“The bottom line is Ohio State is one of those very impactful places across the country,” Hinton said. “You get a lot of doors opened up to you. You have to really work your rear end off, though, because there are a lot of great high schools out there that want their athletes to attend Ohio State.”
The Buckeyes’ ranking could be elevated depending on what happens in St. Petersburg, Fla., and San Antonio – by current verbals and soon-to-be commits. The names Noah Spence and Adolphus Washington were already familiar to Buckeye Nation at this time last year, but they turned into household names after their performances in the U.S. Army game.
Spence proved why he was the No. 1-rated defensive end, using his power and speed to wreak havoc on the West’s offensive linemen, quarterbacks and running backs. Washington also displayed his trademark speed, chasing guys down from behind. The duo combined for nine tackles, six for loss, including five sacks.
The first wave of future Buckeyes features defensive backs Cam Burrows and Gareon Conley, defensive end Joey Bosa, athlete Jalin Marshall and tight end Marcus Baugh. The quintet will get a head start on being teammates as all five will be on the same team at the Under Armour game. Undecided linebacker Trey Johnson, who is also competing in the game, is on Ohio State’s radar.
Future Buckeyes playing in San Antonio include running back Ezekiel Elliot, offensive lineman Evan Lisle, defensive back Eli Apple and kicker/punter Johnny Townsend. The four have hit it off quite well and even made a video promoting their future in Columbus.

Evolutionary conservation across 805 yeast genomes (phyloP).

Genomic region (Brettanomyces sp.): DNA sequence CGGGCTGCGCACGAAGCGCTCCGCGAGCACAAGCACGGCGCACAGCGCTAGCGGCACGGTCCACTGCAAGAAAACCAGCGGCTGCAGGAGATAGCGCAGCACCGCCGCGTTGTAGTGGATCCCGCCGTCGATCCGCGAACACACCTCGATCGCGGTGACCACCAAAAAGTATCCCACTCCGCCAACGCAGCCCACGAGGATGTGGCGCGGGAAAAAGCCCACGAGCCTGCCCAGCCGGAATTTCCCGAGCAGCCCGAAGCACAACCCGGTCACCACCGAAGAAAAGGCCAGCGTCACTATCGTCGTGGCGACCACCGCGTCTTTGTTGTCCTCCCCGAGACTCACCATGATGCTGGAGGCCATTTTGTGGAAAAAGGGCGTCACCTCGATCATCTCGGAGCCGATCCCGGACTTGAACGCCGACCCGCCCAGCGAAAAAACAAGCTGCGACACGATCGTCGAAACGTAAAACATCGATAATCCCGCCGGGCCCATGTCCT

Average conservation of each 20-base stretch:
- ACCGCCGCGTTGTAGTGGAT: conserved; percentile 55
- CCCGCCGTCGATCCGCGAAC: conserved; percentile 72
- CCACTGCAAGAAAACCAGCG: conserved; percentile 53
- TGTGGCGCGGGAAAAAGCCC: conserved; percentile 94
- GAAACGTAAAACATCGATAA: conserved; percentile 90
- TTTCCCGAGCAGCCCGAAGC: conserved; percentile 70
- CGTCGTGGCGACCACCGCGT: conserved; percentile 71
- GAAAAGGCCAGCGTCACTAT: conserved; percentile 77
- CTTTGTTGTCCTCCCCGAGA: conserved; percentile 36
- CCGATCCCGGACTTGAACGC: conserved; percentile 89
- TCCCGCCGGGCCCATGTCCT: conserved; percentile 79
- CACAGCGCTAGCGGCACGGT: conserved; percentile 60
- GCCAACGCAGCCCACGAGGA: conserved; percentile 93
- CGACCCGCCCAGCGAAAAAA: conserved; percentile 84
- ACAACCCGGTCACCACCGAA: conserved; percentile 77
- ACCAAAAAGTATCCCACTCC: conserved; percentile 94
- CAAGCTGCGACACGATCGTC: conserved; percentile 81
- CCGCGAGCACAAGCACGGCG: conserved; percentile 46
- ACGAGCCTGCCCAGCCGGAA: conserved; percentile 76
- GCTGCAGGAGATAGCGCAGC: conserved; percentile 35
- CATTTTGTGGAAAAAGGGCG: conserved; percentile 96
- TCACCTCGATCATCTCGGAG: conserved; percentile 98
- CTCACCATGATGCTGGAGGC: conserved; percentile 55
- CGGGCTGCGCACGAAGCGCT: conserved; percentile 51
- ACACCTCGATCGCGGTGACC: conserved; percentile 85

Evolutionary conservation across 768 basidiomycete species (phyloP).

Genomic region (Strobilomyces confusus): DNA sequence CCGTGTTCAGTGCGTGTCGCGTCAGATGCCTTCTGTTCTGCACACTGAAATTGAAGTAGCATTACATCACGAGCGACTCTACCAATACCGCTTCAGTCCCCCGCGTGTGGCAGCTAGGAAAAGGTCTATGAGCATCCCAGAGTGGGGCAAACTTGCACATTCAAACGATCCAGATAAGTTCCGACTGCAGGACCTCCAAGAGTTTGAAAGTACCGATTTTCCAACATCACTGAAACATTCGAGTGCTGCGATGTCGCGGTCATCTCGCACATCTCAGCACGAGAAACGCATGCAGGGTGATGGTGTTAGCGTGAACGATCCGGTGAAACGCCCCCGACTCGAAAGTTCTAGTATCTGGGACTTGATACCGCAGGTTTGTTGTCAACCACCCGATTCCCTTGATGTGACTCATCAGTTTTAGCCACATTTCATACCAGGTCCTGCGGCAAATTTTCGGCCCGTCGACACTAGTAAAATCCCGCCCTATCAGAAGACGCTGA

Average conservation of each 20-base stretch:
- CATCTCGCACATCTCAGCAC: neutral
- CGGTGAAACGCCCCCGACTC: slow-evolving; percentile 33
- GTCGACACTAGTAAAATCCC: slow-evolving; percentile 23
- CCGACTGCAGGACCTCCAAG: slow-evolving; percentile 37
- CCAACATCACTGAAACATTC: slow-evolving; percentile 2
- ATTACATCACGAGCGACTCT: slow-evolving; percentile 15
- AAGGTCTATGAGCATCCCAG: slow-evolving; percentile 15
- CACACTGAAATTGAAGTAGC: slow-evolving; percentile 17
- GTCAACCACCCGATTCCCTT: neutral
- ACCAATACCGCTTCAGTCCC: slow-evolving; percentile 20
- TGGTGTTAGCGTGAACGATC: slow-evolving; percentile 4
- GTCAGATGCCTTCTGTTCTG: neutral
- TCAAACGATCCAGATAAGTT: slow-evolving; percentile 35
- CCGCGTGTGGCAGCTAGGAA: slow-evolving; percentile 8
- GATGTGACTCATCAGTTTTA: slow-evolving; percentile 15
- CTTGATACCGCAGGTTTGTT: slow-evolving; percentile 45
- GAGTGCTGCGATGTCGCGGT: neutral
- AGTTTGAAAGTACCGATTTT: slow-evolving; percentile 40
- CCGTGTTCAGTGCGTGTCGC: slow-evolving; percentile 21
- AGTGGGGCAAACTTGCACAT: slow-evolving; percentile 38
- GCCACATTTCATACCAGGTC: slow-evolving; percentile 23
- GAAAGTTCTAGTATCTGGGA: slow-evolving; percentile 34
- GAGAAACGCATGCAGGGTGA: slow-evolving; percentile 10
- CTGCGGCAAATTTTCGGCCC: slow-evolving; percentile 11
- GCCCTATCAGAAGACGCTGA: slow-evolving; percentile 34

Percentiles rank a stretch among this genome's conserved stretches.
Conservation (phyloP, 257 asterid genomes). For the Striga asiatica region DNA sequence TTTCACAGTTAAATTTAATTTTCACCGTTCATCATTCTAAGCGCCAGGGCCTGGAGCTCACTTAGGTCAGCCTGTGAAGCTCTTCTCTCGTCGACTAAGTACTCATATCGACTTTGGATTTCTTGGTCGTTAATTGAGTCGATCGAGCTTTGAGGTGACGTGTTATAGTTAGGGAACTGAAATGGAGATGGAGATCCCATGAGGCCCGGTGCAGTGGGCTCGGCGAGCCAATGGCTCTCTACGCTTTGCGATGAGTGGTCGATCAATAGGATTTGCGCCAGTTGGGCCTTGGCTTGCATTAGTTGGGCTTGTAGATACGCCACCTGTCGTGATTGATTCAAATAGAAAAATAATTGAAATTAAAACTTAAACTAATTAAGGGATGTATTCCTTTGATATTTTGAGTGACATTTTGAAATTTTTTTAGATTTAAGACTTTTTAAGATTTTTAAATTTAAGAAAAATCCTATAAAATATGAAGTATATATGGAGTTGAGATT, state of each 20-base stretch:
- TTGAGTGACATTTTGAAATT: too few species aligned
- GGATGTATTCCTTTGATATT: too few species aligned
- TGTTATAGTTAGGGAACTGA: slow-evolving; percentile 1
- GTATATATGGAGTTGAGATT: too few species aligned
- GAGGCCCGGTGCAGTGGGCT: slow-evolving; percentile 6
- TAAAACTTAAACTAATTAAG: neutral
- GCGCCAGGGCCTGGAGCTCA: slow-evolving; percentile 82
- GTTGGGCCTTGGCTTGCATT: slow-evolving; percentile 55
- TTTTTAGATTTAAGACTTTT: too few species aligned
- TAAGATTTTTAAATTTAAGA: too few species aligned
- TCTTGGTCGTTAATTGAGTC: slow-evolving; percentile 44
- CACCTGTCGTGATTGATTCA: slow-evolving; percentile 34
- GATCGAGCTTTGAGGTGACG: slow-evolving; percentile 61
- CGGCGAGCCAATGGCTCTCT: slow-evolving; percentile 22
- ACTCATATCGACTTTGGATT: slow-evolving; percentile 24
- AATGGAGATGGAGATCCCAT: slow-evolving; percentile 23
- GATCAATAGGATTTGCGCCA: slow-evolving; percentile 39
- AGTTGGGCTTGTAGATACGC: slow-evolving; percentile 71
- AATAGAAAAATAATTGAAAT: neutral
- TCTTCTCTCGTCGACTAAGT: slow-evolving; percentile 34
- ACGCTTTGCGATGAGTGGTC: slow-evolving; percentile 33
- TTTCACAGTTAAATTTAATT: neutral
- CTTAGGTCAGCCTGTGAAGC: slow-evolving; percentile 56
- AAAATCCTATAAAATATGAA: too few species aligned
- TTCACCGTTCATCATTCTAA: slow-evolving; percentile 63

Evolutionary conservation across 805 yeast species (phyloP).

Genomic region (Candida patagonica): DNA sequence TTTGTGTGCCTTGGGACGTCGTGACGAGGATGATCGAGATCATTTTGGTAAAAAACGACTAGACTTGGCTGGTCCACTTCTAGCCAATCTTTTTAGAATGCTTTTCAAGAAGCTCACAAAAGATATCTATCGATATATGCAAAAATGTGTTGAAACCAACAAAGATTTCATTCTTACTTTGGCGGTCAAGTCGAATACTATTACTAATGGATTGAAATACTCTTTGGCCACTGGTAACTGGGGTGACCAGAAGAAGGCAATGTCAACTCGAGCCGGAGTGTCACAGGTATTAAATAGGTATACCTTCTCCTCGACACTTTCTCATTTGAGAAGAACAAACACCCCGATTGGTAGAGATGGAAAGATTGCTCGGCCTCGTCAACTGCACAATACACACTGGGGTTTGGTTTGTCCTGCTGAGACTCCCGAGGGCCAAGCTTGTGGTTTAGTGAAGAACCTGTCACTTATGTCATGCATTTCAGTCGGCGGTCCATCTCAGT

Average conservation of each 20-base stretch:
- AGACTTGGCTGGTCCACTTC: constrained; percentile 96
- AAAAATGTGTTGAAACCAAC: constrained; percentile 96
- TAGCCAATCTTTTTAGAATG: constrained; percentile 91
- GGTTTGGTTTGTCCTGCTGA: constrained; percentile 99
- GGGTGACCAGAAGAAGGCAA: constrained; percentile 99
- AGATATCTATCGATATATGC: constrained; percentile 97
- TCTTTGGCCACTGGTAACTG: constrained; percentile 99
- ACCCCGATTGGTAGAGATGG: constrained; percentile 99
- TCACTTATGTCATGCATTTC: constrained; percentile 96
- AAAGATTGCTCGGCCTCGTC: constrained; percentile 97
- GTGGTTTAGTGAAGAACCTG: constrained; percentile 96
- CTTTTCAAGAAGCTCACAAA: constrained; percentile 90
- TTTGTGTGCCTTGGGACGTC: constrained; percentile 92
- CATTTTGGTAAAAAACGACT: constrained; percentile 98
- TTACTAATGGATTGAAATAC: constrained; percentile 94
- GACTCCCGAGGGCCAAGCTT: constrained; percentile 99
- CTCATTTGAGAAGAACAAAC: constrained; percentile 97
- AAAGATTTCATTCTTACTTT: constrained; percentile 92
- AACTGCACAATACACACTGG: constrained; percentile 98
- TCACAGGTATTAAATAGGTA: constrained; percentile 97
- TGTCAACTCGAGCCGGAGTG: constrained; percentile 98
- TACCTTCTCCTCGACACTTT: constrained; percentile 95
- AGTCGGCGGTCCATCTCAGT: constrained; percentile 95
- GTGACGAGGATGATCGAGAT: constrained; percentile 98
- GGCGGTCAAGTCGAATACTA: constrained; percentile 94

The real story at the Alamo, however, is Texan Mike Mitchell. The linebacker is thought to be a sure Ohio State commit. He’ll announce his decision Saturday during the game. Wide receiver James Quick also will make his much anticipated decision. He’ll decide between Ohio State and his hometown Louisville Cardinals.
Both positions are of utmost importance for the Buckeyes. The needs at both spots are overwhelming. As many as five players could pledge allegiance to the Scarlet and Gray, but if only two opted to come north and their names were Mitchell and Quick, Ohio State would consider it a triumph.
Mitchell is the total package at linebacker. He possesses size and speed and delivers punishing hits. The void at linebacker for the Buckeyes is one factor playing a part in Mitchell’s decision. He knows if he comes to Ohio State, playing time could begin the day he walks on campus.
Quick’s decision-making has been a mystery, but his play has not. He’s a playmaking wide receiver that can change the momentum of ballgames in an instant. Quick was thought to be a Louisville lean for months. Now Meyer and the Buckeyes are nearing the top.
Safety Vonn Bell and wide receiver Shelton Gibson are two more potential Buckeyes. Each could fill a need.
“You get a chance to represent the leading university in the United States,” Hinton said. “It’s awesome. Not only is it a great privilege, but it’s a great responsibility to do the process really well and be professional in how you go about it. In addition, you have to work very hard and get the very best players in the country. We have high expectations in Columbus, Ohio, and they aren’t going to change. We want to make sure we get the right guys here.”
It hasn’t been a problem the first two years.